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Eh, 99% of the trucks over 5 years old look like that around here. They still last many years until its "too bad." I keep my treated with fluid film in those areas and so far so good.
 
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Originally Posted by oldhp
Cut the complete rocker off front to back. Leave it open and spray it with black truck bed liner. Done. I'll bet you can't see it anyway from the side.
You could most definitely see that area from the side if it were cut off (so a big gaping hole with rust colored metal behind it), and it is a structural member of the cab so this is not a good result. Odds are fair that the floor pan next to the area would eventually buckle without that there or if rusted too, may crack apart instead of buckling. Your best bet is do it right, as much of it yourself as possible. If you have to pay someone to weld it, do that. Now as far as finishing and painting goes, that might not be too noticeable from a DIY rattle can job. It all depends on how far the hidden rust has spread. There's a fair but still small chance that you just have the one area and can just replace what is there with some sheet steel if the bends aren't too complex. It may not look perfect but has to form fit very well, then you could rivet it on to hold it after joining with 3M body panel adhesive. That adhesive is essentially a special epoxy and quite pricey for what it is, though for a limited one-off use you don't necessarily need to buy the applicator, just to mix it before application, but you're going to need a lot of force to get it out of the tube, especially if it's cold. https://www.amazon.com/3M-08115-Panel-Bonding-Adhesive/dp/B000PEW4MI If you just want some quick and easy fix that lasts short term, grind away any loose bubbly rust, throw a piece of metal mesh behind it, slap some bondo fiberglass resin in the area, sand and paint. It wouldn't hurt to spray some fluid film (or anything greasy, really) behind that area after completed.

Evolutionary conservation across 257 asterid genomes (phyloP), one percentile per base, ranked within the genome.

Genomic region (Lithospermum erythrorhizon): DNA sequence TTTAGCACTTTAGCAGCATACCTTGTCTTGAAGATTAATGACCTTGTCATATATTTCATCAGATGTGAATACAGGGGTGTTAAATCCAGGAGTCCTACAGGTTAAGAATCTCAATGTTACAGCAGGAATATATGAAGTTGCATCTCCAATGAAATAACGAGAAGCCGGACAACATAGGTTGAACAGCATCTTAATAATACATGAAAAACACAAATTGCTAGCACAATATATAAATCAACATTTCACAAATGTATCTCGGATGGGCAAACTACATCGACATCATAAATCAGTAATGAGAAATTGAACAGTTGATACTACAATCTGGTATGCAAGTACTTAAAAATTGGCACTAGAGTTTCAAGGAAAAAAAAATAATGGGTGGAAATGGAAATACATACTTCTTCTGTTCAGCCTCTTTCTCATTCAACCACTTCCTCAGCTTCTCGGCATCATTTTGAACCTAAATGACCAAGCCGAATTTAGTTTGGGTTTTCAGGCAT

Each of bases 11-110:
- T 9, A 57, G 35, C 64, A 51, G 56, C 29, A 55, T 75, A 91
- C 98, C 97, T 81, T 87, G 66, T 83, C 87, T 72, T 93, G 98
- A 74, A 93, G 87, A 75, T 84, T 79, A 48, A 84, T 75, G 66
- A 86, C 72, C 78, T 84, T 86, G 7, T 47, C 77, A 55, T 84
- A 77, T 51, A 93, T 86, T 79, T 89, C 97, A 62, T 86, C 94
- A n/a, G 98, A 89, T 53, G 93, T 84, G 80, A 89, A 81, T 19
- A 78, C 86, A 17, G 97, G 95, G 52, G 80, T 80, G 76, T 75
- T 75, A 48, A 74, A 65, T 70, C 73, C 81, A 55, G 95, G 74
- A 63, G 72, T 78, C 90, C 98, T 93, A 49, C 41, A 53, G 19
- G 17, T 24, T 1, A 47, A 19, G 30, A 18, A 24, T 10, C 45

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Originally Posted by Fitz98
Vehicle is a Florida vehicle for 10+ years, with 1 winter in NY, Connecticut vehicle prior to that. It is amazing how rust can continue to thrive, even after being taken out of its corrosive environment. I like the idea of the slip on panels. I haven't seen those before. I have been getting a lot of fiberglass and epoxy experience on my boat, so maybe I could epoxy or tack weld these in place after cutting all the rust out. The idea of foam after cutting out the rust is a good base as well to fiberglass over, but holding moisture could be an issue, as mentioned, causing bigger problems down the road. I plan to keep the vehicle for a while, so a better than good repair is what I am looking to do. Some great ideas, thanks.
You would have to weld or rivet those in. My fear after suggesting that, is that there will be a whole lot more work( aka rust issues with broken bolts etc) removing ( and reinstalling) the running boards to install the slip on panels. I would probably just foam and bondo all the holes and spray bedliner over it. Looks like there are multiple holes.
 
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I just saw your comment about having a boat. Do you use this to put it in the water( saltwater?) ? If so, nothing is going to really fix this. IF the back of the rocker has been in the salt water, then salt water has been all up and down the length of the rocker panel and it will rust out no matter what you do.
 
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Joined
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Originally Posted by spasm3
I just saw your comment about having a boat. Do you use this to put it in the water( saltwater?) ? If so, nothing is going to really fix this. IF the back of the rocker has been in the salt water, then salt water has been all up and down the length of the rocker panel and it will rust out no matter what you do.
He better not be putting any of the truck body in the water or something is really wrong. Like maybe the tailgate has an outboard motor on it...lol